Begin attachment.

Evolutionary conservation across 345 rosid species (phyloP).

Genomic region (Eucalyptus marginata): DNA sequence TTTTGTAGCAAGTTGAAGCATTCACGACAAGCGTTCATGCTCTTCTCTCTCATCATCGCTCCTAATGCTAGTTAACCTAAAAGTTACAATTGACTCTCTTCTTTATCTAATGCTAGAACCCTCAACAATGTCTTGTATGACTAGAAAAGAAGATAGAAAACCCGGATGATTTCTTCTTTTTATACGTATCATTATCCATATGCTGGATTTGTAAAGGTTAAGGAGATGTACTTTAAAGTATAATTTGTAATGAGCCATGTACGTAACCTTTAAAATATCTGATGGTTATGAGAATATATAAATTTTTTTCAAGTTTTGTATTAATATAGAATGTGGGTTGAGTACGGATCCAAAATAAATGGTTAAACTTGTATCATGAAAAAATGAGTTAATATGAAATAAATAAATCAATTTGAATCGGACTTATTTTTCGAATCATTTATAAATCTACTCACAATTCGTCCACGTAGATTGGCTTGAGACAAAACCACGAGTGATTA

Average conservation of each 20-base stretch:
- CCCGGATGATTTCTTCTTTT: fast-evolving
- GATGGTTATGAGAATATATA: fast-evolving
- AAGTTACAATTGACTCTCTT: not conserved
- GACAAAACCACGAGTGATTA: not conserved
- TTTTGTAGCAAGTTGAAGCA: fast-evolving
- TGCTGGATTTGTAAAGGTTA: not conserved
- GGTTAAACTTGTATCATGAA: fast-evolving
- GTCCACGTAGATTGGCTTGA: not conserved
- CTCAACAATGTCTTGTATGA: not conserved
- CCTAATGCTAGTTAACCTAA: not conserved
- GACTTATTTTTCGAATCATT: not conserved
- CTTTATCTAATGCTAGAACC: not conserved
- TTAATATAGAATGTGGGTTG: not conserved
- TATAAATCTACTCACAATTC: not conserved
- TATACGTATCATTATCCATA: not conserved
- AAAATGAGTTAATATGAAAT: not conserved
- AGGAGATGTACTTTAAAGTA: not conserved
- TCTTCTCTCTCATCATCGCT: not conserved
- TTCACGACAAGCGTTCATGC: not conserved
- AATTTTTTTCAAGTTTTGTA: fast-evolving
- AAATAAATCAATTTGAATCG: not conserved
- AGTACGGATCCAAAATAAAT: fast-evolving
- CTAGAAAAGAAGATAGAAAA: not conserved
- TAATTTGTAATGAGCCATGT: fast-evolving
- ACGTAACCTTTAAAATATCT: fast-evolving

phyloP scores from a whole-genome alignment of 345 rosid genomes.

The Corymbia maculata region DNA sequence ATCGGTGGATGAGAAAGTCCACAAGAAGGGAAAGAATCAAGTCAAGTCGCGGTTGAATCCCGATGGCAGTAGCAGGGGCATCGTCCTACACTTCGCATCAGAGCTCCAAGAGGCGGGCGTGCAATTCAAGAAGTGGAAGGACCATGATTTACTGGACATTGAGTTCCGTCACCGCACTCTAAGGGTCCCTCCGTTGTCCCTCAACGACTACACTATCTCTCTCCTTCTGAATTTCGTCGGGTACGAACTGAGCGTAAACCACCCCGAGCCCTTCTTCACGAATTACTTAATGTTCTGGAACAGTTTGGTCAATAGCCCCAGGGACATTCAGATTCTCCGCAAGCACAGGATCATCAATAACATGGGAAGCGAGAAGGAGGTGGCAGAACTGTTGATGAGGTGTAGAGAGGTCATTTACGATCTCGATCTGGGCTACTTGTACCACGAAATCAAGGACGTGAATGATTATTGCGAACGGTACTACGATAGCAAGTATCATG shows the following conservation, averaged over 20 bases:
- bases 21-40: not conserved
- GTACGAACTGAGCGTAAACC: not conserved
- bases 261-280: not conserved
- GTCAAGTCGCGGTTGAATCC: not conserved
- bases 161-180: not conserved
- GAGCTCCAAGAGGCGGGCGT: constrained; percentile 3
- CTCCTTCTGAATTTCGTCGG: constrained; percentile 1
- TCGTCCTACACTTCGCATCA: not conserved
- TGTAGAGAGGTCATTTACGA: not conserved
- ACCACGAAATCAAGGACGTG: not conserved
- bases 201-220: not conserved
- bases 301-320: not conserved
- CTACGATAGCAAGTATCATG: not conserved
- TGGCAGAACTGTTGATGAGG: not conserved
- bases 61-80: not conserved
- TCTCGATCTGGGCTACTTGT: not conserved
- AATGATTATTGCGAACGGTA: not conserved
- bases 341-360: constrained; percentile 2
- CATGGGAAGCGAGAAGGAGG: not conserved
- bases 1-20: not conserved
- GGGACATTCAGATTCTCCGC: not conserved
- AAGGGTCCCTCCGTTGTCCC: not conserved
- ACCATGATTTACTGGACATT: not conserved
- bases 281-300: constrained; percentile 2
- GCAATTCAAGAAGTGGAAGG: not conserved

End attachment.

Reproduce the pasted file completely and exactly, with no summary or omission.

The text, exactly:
Evolutionary conservation across 345 rosid species (phyloP).

Genomic region (Eucalyptus marginata): DNA sequence TTTTGTAGCAAGTTGAAGCATTCACGACAAGCGTTCATGCTCTTCTCTCTCATCATCGCTCCTAATGCTAGTTAACCTAAAAGTTACAATTGACTCTCTTCTTTATCTAATGCTAGAACCCTCAACAATGTCTTGTATGACTAGAAAAGAAGATAGAAAACCCGGATGATTTCTTCTTTTTATACGTATCATTATCCATATGCTGGATTTGTAAAGGTTAAGGAGATGTACTTTAAAGTATAATTTGTAATGAGCCATGTACGTAACCTTTAAAATATCTGATGGTTATGAGAATATATAAATTTTTTTCAAGTTTTGTATTAATATAGAATGTGGGTTGAGTACGGATCCAAAATAAATGGTTAAACTTGTATCATGAAAAAATGAGTTAATATGAAATAAATAAATCAATTTGAATCGGACTTATTTTTCGAATCATTTATAAATCTACTCACAATTCGTCCACGTAGATTGGCTTGAGACAAAACCACGAGTGATTA

Average conservation of each 20-base stretch:
- CCCGGATGATTTCTTCTTTT: fast-evolving
- GATGGTTATGAGAATATATA: fast-evolving
- AAGTTACAATTGACTCTCTT: not conserved
- GACAAAACCACGAGTGATTA: not conserved
- TTTTGTAGCAAGTTGAAGCA: fast-evolving
- TGCTGGATTTGTAAAGGTTA: not conserved
- GGTTAAACTTGTATCATGAA: fast-evolving
- GTCCACGTAGATTGGCTTGA: not conserved
- CTCAACAATGTCTTGTATGA: not conserved
- CCTAATGCTAGTTAACCTAA: not conserved
- GACTTATTTTTCGAATCATT: not conserved
- CTTTATCTAATGCTAGAACC: not conserved
- TTAATATAGAATGTGGGTTG: not conserved
- TATAAATCTACTCACAATTC: not conserved
- TATACGTATCATTATCCATA: not conserved
- AAAATGAGTTAATATGAAAT: not conserved
- AGGAGATGTACTTTAAAGTA: not conserved
- TCTTCTCTCTCATCATCGCT: not conserved
- TTCACGACAAGCGTTCATGC: not conserved
- AATTTTTTTCAAGTTTTGTA: fast-evolving
- AAATAAATCAATTTGAATCG: not conserved
- AGTACGGATCCAAAATAAAT: fast-evolving
- CTAGAAAAGAAGATAGAAAA: not conserved
- TAATTTGTAATGAGCCATGT: fast-evolving
- ACGTAACCTTTAAAATATCT: fast-evolving

phyloP scores from a whole-genome alignment of 345 rosid genomes.

The Corymbia maculata region DNA sequence ATCGGTGGATGAGAAAGTCCACAAGAAGGGAAAGAATCAAGTCAAGTCGCGGTTGAATCCCGATGGCAGTAGCAGGGGCATCGTCCTACACTTCGCATCAGAGCTCCAAGAGGCGGGCGTGCAATTCAAGAAGTGGAAGGACCATGATTTACTGGACATTGAGTTCCGTCACCGCACTCTAAGGGTCCCTCCGTTGTCCCTCAACGACTACACTATCTCTCTCCTTCTGAATTTCGTCGGGTACGAACTGAGCGTAAACCACCCCGAGCCCTTCTTCACGAATTACTTAATGTTCTGGAACAGTTTGGTCAATAGCCCCAGGGACATTCAGATTCTCCGCAAGCACAGGATCATCAATAACATGGGAAGCGAGAAGGAGGTGGCAGAACTGTTGATGAGGTGTAGAGAGGTCATTTACGATCTCGATCTGGGCTACTTGTACCACGAAATCAAGGACGTGAATGATTATTGCGAACGGTACTACGATAGCAAGTATCATG shows the following conservation, averaged over 20 bases:
- bases 21-40: not conserved
- GTACGAACTGAGCGTAAACC: not conserved
- bases 261-280: not conserved
- GTCAAGTCGCGGTTGAATCC: not conserved
- bases 161-180: not conserved
- GAGCTCCAAGAGGCGGGCGT: constrained; percentile 3
- CTCCTTCTGAATTTCGTCGG: constrained; percentile 1
- TCGTCCTACACTTCGCATCA: not conserved
- TGTAGAGAGGTCATTTACGA: not conserved
- ACCACGAAATCAAGGACGTG: not conserved
- bases 201-220: not conserved
- bases 301-320: not conserved
- CTACGATAGCAAGTATCATG: not conserved
- TGGCAGAACTGTTGATGAGG: not conserved
- bases 61-80: not conserved
- TCTCGATCTGGGCTACTTGT: not conserved
- AATGATTATTGCGAACGGTA: not conserved
- bases 341-360: constrained; percentile 2
- CATGGGAAGCGAGAAGGAGG: not conserved
- bases 1-20: not conserved
- GGGACATTCAGATTCTCCGC: not conserved
- AAGGGTCCCTCCGTTGTCCC: not conserved
- ACCATGATTTACTGGACATT: not conserved
- bases 281-300: constrained; percentile 2
- GCAATTCAAGAAGTGGAAGG: not conserved